Constrain the Pup to its leash and use it where it wanders the best – staying in RAM and saving its context on a removable device, and this is one of the best, if not THE BEST, system of its type. Use it out of that context, though, and Puppy, in other contexts, can show up looking incomplete, broken, inappropriate, and more. That's not fair.

    Ubuntu, to carry the analogy further, to me makes a terrible Live CD. It boots up error free, but from CD I find it as slow as maple syrup in Maine in January, and that is slow. Install Ubuntu and configure it with the software that its consumer base uses, though, and it's great. Give Puppy the same opportunity, and use it the way that most of its followers use it, and Puppy is great too.

    I rate Puppy near the top when used in its proper context.

    For my purposes, I do tend to prefer antiX. It is a bit larger, so it loads somewhat slower live than Puppy, but it can do much more, plus it can run from memory like Puppy. I use Puppy when I am definitely going to be doing mostly Internet based browsing activity. I use antiX when I am looking for speed and access to my information, generally running from an installed image. Both are great at what they do best, and flexible enough that they can be modified and used in environments that are not the sweet spot of their original design intent. That speaks well for both Puppy and antiX, so for me I give Puppy a thumbs up.

  23. I have to agree that the review did not address the key issues I had with Puppy (which I do love BTW) which was wireless configuration, the lack of user/superuser/root separation and a lower degree of hardware compatibility.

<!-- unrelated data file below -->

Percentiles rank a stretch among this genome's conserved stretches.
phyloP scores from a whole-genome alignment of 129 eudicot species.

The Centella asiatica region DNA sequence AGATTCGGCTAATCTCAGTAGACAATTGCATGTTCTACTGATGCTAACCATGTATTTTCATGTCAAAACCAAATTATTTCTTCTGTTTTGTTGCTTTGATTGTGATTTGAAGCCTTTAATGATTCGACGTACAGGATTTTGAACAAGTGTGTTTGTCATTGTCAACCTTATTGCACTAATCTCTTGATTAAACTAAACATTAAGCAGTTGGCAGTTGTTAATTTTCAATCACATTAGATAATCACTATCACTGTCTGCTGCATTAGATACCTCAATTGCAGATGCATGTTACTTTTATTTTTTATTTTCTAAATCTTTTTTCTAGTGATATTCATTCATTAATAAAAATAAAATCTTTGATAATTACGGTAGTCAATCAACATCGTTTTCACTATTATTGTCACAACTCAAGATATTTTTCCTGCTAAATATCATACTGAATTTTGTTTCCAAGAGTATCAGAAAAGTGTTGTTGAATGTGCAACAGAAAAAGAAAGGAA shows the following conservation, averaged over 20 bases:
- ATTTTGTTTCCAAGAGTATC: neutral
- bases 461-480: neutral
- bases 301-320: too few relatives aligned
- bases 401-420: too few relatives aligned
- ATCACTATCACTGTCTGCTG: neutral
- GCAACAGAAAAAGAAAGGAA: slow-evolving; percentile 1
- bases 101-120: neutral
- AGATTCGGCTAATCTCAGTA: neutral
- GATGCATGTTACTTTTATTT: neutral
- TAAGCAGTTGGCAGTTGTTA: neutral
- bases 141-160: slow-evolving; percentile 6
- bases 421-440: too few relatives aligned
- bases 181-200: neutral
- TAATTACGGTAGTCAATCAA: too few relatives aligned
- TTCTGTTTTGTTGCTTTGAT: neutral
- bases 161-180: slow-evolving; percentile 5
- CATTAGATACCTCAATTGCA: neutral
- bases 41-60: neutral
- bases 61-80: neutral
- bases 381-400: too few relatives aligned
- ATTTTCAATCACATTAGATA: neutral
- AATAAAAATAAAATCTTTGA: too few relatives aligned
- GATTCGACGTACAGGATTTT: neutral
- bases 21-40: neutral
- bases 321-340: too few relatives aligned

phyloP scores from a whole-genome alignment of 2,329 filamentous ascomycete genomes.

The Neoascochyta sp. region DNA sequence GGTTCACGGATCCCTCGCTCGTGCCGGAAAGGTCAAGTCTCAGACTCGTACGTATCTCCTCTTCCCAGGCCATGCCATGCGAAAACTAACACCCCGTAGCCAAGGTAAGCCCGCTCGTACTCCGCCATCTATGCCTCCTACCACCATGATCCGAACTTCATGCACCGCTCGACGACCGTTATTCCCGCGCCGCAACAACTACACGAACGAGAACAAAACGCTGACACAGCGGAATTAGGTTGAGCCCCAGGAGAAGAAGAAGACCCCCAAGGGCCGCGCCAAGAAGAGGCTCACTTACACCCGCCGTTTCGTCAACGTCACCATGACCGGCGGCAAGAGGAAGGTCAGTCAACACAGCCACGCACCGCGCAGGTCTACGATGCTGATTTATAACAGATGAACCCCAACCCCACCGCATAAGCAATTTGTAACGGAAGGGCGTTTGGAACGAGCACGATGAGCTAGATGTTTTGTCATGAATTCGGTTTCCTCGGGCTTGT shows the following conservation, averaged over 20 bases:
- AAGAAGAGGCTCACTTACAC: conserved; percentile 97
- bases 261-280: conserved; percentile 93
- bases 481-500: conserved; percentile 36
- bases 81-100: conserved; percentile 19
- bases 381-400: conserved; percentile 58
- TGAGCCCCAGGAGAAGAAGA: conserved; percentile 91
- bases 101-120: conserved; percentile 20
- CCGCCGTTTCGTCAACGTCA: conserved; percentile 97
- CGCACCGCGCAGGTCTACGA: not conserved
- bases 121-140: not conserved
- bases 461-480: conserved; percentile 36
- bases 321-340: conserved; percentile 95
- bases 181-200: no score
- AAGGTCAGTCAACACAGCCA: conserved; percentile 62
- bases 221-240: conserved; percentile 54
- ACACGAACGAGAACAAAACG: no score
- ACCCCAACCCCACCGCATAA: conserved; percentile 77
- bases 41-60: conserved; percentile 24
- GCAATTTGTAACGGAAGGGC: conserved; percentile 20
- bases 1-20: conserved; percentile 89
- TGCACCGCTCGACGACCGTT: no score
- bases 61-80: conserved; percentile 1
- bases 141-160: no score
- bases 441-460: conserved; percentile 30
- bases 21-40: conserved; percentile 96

24. @mike lee: It still works, but Lucid Puppy seems to rerun the X configuration wizard when you do it, where older Puppy releases just restarted X with the existing settings (and the wizard was another command entirely).

  25. The ability to use the ubuntu repos is a huge step forward. I always found the old pupget system to be clumsy and limited. I haven't tried my acid test which is installing a Netgear wifi dongle that needs ndiswrapper and two u$oft drivers. 5.0 came up quicker than previous versions and the video detection seemed better on my main box. Burning the iso was critical and I made two coasters before I reverted to my old HP CD burner that will work at 4x. Finding the right drive settings to load it on the thumb drive was a major pain but once loaded, runs great. It is ultra-secure used that way, despite the root issue mentioned above.

    That said, I recently tried TinyMe 2010 on my ancient compaq laptop (K6-2 433 with 192M ram) and it rocks! Same headache on the Netgear dongle and worse, had to compile a fresh copy of ndiswrapper to make it work. The Midori browser in TimyMe is very light and fast with the best rendering I have seen yet in a lite browser.